| Updated at: 1429 PST, Thursday, September 09, 2010|
SINGAPORE: Oil pared gains on Thursday to stay below $75 as Chinese commodity futures tumbled in a widespread sell-off.
Market participants said the slide in China was linked to a government investigation of speculative funds in the Shanghai rubber market, which precipitated a decline across the board from zinc to soyoil to cotton.
"If it's severe enough, then you'll get concern in the general market and this might become a risk aversion play, into the dollar and off commodities," said Jonathan Barratt, managing director at Commodity Broking Services in Sydney.
U.S. crude for October added 10 cents to $74.77 a barrel at 0609 GMT, after rising as much as 60 cents to $75.27, approaching this week's high of $75.39 reached on Wednesday. ICE Brent crude gained 9 cents to $78.26.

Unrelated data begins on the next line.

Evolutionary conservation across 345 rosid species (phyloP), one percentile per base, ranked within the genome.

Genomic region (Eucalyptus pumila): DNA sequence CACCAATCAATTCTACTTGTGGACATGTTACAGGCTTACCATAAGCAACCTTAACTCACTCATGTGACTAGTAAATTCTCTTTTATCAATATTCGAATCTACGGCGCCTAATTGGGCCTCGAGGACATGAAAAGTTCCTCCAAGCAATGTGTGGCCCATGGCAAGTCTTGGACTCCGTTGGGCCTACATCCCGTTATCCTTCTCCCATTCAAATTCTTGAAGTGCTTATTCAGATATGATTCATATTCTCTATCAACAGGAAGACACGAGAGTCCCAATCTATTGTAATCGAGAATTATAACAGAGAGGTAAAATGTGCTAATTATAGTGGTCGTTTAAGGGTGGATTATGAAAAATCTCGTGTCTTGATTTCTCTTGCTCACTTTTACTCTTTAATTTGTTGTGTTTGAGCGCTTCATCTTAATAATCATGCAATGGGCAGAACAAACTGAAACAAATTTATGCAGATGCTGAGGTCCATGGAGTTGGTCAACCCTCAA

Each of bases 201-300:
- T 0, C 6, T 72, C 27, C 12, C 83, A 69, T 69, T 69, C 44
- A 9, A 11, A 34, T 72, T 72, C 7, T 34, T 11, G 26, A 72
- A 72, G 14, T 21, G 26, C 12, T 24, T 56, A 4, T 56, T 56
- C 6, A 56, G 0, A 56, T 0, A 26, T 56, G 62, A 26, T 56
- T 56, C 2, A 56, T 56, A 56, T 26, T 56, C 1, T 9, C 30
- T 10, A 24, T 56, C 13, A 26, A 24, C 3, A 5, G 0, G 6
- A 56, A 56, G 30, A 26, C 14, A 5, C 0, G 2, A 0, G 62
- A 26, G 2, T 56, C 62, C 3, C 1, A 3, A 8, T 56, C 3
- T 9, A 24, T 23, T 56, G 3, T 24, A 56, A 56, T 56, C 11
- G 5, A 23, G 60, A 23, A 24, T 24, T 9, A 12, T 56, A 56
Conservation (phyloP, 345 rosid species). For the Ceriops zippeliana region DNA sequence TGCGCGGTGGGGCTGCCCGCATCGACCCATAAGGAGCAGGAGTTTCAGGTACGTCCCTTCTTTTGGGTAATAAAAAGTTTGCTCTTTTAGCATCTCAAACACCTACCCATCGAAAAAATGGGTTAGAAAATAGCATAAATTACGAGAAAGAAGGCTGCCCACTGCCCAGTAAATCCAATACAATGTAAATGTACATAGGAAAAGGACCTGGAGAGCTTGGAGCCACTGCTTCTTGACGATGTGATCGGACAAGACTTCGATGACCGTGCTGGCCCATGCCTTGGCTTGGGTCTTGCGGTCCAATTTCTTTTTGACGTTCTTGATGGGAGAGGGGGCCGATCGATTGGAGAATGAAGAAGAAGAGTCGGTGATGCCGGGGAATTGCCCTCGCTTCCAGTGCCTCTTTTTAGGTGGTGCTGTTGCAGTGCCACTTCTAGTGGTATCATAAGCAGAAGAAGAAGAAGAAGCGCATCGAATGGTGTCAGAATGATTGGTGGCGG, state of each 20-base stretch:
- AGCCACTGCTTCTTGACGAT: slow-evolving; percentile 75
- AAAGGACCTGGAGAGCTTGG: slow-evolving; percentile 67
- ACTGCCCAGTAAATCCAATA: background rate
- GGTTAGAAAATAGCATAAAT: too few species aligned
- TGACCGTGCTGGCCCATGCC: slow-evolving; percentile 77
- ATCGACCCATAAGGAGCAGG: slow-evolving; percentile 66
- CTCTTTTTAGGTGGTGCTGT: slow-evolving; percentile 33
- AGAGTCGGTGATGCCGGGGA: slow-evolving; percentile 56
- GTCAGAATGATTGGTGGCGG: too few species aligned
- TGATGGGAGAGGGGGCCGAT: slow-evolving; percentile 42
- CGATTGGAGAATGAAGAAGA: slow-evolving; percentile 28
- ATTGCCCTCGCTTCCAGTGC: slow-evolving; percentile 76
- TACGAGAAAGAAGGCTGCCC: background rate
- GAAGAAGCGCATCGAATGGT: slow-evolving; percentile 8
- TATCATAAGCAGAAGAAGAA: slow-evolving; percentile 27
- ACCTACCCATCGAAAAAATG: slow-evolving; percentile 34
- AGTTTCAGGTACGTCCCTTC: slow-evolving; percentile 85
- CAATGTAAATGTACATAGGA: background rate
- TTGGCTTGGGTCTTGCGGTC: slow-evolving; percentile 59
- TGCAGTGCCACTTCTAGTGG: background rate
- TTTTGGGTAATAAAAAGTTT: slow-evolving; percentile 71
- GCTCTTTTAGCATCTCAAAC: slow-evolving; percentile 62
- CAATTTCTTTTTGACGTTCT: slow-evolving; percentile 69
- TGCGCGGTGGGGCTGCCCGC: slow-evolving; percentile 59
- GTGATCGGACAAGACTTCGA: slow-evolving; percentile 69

Oil's early gains came on the back of an industry report on Wednesday showing U.S. crude stockpiles unexpectedly plunged last week, while easing concerns about the health of European banks reassured investors about bets on commodities.
"There are tentative signs of improving demand from what we saw last week," said Stefan Graber, a commodities analyst with Credit Suisse in Singapore. "That could suggest demand conditions are firming indeed."
U.S. crude stocks tumbled 7.3 million barrels last week, the American Petroleum Institute reported, versus analysts expectations for a 900,000-barrel gain. The drop came after imports fell sharply to 8.863 million barrels per day (bpd) from 9.209 million bpd in the previous week.
U.S. gasoline stocks rose by 654,000 barrels, compared with forecasts for a 900,000-barrel drop last week, the API said. Distillates including heating oil and diesel rose 1.3 million barrels, versus predictions for a 600,000-barrel rise.
Government statistics on inventories will follow on Thursday at 1500 GMT from the U.S. Department of Energy's (DOE) Energy Information Administration. The API and EIA reports were delayed by one day this week because of the U.S. Labor Day holiday on Monday.
"If the API drop is confirmed also by the DOE numbers, this would have a positive impact on sentiment for the rest of week," Graber said.